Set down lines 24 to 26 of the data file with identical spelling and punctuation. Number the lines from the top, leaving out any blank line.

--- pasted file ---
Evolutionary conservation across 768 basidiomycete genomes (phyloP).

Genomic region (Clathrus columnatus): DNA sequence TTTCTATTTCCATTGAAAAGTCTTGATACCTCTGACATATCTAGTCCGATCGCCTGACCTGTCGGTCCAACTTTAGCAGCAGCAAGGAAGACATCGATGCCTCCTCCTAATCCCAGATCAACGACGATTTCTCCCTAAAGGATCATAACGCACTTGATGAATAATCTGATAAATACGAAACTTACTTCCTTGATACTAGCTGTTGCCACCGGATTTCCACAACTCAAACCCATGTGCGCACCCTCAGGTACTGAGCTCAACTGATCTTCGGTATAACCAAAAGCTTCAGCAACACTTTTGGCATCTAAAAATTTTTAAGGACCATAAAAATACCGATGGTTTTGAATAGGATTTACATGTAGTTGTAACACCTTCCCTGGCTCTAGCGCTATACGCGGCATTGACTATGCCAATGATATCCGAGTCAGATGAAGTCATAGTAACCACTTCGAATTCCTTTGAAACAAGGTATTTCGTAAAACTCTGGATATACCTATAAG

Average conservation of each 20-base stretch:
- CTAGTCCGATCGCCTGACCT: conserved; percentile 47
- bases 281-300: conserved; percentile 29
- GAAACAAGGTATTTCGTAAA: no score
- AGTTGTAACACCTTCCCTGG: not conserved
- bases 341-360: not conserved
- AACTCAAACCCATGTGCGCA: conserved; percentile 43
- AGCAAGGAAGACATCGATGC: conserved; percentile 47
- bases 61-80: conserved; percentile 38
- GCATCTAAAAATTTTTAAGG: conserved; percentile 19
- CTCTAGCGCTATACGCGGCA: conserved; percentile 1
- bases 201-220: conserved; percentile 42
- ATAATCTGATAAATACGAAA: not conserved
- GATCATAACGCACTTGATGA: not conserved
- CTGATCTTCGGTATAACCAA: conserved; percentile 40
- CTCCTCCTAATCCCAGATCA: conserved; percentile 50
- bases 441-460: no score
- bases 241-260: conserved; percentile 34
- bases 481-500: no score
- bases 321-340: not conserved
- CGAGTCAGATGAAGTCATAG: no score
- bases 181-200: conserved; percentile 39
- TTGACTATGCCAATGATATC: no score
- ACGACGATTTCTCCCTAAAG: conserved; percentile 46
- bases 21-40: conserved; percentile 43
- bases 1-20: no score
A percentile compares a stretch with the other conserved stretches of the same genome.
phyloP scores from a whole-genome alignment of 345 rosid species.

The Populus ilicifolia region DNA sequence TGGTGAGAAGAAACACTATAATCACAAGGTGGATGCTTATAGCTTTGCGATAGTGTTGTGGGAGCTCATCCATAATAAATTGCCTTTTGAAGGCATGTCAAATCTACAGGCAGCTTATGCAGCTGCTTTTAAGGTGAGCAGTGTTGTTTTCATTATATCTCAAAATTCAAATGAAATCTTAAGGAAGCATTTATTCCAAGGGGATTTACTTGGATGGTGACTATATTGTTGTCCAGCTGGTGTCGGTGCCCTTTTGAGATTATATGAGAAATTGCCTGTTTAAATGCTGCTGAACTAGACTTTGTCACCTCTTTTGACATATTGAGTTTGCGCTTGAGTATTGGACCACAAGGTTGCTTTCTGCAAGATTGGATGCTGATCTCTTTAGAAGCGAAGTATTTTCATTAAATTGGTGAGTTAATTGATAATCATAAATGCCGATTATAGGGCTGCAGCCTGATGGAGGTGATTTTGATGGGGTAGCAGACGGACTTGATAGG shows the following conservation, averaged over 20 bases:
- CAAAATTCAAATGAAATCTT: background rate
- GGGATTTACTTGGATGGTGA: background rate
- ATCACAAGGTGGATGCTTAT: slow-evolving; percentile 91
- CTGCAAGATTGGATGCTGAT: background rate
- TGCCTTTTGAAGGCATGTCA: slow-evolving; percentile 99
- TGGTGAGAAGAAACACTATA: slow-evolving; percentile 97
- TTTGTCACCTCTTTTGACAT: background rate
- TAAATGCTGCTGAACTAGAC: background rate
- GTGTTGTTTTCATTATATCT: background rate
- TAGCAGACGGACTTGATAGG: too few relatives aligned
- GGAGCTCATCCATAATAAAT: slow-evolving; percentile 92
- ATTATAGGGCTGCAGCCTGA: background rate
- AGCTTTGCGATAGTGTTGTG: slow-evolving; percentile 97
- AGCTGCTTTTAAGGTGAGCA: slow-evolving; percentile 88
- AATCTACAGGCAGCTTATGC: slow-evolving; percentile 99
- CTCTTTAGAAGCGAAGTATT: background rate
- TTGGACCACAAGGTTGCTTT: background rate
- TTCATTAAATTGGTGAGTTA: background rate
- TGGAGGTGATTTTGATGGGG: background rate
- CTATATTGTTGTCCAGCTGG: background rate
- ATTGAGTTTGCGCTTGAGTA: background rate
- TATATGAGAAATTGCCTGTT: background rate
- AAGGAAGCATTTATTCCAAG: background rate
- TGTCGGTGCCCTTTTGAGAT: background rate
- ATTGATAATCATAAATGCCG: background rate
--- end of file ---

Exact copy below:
- bases 181-200: conserved; percentile 39
- TTGACTATGCCAATGATATC: no score
- ACGACGATTTCTCCCTAAAG: conserved; percentile 46